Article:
The thing to note is that virtually all these countries are white, and yet the correlation holds across them all. As I said, the countries with the highest proportion of evolution rejectors (those at the bottom)—are not only the most religious, but also probably contain the highest proportion of people of color. This is what the religious hypothesis proposes, but it goes counter to Hopper’s thesis, which predicts that the whitest countries should be the least accepting of evolution, for rejection of evolution is a sign of white supremacy. (Of course, you could argue that white supremacy will be manifested only in countries with a substantial proportion of black people, but that’s pushing it.) In fact, Hopper’s argument is a post facto confection to support anti-racism, and appears to make no predictions that seem to stand up to scrutiny.
It seems to me that Hopper is not only deeply misguided, but also motivated by ideology, tying creationism directly to white supremacy, and almost completely dismissing its connection to religion. As I always say, “You can have religion without creationism, but you can’t have creationism without religion.” Hopper seems to have deliberately ignored data inimical to her hypothesis, which of course is what one does when afflicted with the kind of confirmation bias that comes with wokeness.
And it’s just another sign that whoever’s in charge of Scientific American is letting through ill-informed and erroneous material. What has happened to that once-respectable magazine? Is there no longer an audience for the lively yet informative articles they used to publish? Are they becoming the Evergreen State of popular science magazines?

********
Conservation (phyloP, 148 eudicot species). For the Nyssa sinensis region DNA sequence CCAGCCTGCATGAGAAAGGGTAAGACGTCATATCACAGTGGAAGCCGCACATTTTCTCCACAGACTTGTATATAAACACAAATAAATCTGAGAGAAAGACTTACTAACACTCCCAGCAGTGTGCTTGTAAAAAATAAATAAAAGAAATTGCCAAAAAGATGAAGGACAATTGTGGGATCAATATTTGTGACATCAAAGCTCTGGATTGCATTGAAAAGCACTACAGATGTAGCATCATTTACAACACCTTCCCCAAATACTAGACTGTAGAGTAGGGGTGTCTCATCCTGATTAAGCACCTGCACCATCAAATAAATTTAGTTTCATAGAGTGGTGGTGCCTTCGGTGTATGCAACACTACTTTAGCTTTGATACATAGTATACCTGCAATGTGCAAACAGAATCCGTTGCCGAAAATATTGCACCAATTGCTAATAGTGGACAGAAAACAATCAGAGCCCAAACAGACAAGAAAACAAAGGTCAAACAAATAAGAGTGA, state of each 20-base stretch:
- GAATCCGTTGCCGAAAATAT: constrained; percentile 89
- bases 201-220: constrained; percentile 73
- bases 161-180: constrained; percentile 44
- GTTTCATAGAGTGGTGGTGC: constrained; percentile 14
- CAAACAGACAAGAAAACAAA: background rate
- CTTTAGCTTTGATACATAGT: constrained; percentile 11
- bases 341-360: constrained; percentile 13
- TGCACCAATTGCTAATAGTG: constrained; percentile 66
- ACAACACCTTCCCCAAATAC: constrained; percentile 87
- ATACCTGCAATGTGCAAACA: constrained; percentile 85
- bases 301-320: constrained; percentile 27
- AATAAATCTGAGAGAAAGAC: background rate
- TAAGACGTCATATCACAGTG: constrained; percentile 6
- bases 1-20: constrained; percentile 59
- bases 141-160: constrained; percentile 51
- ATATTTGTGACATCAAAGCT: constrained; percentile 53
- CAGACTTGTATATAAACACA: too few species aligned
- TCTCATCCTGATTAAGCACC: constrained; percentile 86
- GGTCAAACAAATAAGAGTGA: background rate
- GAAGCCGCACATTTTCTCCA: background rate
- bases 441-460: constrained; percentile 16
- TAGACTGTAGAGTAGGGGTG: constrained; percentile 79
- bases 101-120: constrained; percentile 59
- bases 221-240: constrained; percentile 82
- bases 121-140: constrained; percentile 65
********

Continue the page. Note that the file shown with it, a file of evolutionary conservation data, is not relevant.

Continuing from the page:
Reader Luke sent a recently filmed 48-minute discussion between Richard Dawkins and Jon Perry. Luke says “Perry does the excellent Stated Clearly YouTube channel. This was posted on his ‘personal’ site.”
Luke added this, too:
It’s a good conversation. It mostly focuses on River Out Of Eden and the ideas within that book. I know Richard has a new book out, but it’s refreshing here that he takes a deep dive into his past writings. While he touches upon atheist arguments, most of the conversation concerns Darwin, evolution, the genetic code, information theory, computers and function. This, I think, is where Dawkins is at his finest — talking about evolution. There’s a great moment when Dawkins is talking about the genetic code and machine code and Perry pulls out a strip of computer tape! [JAC: this happens at 12:48.] A great illustration of the ideas discussed!
It’s clear Perry is very much inspired by Dawkins, and it’s good to see. His YouTube channel is one of the best and most consistent.
Because of my past as a working biologist, I found the discussion of biology (sexual selection, brood parasitism, etc.) more interesting than the long discussion of code, the genetic code, information, and so on.
I enjoyed the section about whether animal signals evolve via genes that improve “cooperation.” Whether you answer this “yes” or “no” depends on how you conceive of “cooperation”. If you mean that cooperative signals evolve even though they reduce the fitness of the replicators within populations (i.e. cooperation as pure altruism), there’s no way that cooperation can evolve by individual selection (more accurately, by differential replication of genes among individuals in a population). Remember, you have to include kin and reciprocity when dealing with the evolution of cooperation within a population.
Most biologists think that the vast bulk of cooperation in animals evolves in a way that increases the fitness of the cooperators in a population. It confers an individual advantage to cooperate. You scratch my back and I’ll scratch yours, ergo you give excess food to your fellows so long as they remember to give excess food to you when you need it. Lions in a pride can gain advantages by cooperating in a hunt by being able to get more per capita food by being able to bring down larger prey or by being more successful at catching prey.